This breed absolutely adores being around children and in fact often appears to have a special affinity with kids. 

          • 66%

            Chesapeake Bay Retriever and the elderly

            As a large, powerful and energetic dog, he isn’t the best choice as a companion pet for an elderly person. 



            You can expect to pay around £670 for KC Registered dogs and £570 for Non KC Registered Chesapeake Bay Retrievers. In addition, your monthly costs will amount to between £100 to £120 monthly, to account for food, veterinary bills, and pet insurance.


            Regular brushing will keep the coat of the Chessie looking good. This also has the advantage of keeping loose hair from your furniture and clothes. The dog will also enjoy one or two baths during the year. 


            This breed sheds profusely and continually through the year, but perhaps more often during the spring and autumn.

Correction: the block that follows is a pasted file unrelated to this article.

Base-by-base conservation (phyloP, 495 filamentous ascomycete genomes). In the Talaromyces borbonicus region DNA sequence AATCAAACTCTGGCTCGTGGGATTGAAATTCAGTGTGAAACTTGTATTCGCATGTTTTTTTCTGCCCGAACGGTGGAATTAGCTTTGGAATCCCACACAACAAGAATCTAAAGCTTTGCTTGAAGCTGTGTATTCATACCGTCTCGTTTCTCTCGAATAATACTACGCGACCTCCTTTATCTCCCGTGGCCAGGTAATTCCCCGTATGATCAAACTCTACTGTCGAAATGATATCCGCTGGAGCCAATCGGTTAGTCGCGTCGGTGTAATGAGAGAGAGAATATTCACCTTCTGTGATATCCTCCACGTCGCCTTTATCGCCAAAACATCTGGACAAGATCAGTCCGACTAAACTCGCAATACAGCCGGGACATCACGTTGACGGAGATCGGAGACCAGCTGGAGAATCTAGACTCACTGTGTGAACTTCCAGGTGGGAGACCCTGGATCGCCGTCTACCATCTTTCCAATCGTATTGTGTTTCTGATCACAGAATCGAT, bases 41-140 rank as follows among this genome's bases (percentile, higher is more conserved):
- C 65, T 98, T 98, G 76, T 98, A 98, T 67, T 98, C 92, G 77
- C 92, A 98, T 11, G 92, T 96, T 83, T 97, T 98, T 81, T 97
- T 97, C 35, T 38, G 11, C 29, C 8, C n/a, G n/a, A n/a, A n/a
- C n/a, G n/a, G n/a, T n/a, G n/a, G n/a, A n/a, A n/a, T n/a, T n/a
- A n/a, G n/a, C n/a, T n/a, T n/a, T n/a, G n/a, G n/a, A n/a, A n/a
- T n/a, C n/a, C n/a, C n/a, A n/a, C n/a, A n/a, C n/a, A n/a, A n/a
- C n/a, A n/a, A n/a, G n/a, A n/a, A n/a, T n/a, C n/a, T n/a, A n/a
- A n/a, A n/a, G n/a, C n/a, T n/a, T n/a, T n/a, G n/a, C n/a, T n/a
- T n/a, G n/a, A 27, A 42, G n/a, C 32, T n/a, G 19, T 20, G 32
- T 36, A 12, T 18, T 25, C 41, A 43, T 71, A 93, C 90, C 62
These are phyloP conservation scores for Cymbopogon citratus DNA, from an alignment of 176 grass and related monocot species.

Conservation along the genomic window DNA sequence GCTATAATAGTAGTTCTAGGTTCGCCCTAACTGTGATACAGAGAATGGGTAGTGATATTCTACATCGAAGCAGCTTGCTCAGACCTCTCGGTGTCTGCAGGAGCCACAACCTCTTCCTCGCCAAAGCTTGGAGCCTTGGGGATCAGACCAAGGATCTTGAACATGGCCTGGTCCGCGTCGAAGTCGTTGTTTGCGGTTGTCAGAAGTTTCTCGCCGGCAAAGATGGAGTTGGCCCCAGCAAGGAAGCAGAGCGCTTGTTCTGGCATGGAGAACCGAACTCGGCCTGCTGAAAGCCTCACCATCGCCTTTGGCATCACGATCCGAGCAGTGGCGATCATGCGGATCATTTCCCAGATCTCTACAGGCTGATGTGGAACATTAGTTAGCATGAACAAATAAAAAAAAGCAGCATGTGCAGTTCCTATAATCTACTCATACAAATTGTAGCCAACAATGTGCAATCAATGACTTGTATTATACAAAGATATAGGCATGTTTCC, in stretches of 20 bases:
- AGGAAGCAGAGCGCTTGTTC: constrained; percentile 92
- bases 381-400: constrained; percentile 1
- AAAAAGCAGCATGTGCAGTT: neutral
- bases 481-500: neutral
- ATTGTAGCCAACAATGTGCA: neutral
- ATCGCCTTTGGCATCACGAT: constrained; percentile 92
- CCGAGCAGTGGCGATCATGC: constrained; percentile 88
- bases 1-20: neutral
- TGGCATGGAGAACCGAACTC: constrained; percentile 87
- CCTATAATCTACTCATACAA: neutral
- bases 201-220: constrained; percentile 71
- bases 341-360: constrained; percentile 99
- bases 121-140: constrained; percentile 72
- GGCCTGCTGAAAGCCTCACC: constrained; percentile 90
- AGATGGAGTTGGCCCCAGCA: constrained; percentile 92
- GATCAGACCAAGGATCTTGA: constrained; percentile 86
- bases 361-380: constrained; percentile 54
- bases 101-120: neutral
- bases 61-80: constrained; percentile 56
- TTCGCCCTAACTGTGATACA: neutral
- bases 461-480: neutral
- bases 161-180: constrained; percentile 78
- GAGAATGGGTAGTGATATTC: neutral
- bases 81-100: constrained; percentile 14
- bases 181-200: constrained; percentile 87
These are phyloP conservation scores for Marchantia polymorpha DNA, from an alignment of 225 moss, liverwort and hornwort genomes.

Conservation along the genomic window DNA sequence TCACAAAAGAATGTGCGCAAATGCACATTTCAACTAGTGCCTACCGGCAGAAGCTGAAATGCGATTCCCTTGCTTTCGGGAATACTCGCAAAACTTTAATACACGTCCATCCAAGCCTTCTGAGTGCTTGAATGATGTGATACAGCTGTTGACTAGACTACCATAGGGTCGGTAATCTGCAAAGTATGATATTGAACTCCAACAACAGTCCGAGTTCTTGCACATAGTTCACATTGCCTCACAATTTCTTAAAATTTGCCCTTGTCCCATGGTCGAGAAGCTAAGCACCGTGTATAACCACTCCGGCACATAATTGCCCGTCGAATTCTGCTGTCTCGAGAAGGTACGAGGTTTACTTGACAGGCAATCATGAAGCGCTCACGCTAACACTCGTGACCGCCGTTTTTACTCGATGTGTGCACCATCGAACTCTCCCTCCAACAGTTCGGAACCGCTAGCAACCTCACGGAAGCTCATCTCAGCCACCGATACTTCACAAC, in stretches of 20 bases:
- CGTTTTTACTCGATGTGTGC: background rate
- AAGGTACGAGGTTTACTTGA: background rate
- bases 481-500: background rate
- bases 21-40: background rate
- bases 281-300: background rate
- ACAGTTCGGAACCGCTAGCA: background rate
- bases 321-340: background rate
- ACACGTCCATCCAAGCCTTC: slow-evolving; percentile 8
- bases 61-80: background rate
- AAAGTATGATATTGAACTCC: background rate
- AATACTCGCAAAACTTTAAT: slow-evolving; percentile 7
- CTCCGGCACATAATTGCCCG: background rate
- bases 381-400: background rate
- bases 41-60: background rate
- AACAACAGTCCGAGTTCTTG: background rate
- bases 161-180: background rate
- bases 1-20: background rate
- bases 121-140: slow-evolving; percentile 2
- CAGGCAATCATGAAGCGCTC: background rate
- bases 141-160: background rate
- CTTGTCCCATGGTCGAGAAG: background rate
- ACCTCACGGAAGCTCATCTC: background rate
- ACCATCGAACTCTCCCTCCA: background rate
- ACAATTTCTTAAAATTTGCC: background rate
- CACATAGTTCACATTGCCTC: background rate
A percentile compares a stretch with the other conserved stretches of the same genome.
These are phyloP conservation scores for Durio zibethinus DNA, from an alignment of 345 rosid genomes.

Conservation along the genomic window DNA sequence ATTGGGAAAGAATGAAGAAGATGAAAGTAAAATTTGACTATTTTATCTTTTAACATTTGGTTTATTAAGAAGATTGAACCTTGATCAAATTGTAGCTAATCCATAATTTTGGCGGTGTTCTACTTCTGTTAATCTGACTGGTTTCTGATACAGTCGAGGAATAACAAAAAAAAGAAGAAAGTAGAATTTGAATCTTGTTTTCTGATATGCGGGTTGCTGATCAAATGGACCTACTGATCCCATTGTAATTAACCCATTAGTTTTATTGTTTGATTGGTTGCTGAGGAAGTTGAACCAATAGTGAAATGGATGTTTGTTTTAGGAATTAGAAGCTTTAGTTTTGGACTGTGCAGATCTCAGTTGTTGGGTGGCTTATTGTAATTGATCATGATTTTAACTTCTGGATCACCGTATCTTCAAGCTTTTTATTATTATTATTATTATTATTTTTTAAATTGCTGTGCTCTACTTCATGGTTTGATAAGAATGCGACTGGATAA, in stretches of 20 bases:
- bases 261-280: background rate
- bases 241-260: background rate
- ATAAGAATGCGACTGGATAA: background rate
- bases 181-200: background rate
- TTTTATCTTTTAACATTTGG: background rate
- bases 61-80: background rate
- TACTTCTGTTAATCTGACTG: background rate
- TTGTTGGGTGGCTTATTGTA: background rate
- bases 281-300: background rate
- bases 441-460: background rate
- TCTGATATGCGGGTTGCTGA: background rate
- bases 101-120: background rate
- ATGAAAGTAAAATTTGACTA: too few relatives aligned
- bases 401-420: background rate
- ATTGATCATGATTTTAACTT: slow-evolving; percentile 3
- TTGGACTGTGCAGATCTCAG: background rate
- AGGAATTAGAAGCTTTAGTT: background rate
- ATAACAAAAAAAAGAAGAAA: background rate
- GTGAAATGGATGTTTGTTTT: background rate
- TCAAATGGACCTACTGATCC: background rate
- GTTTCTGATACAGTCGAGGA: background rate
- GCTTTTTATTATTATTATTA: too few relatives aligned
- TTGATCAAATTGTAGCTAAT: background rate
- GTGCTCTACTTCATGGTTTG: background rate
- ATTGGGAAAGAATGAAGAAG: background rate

Nutrition of the Chesapeake Bay Retriever

            This dog needs to be fed a high quality, nutrient rich feed especially formulated for large, working dogs. Two meals daily should suffice. 

            Health of the Chesapeake Bay Retriever

            Life expectancy

            The Chessie is generally a healthy breed, however as with many large working dogs, hip dysplasia and eye problems can appear. Their average life expectancy is 11 years.

            Strong / robust

            This dog just loves to swim and can continue retrieving all day long if need be. He is an endurant, high energy hunting dog. 

            Withstand heat

            This breed much prefers a cooler climate, however providing he has opportunities to swim in warm weather, he will be fine.

            Withstand cold

            The Chesapeake Bay Retriever loves being outdoors and around water. This dog was born to survive in the icy cold and choppy, rough waters of Chesapeake Bay in Maryland. 

            Tendency to put on weight

            As with many other large dog breeds, when he retires from hunting duties, or has been neutered or spayed, he has a tendency to gain weight. 

            Common illnesses

            Leave a comment on this breed
            Connect to comment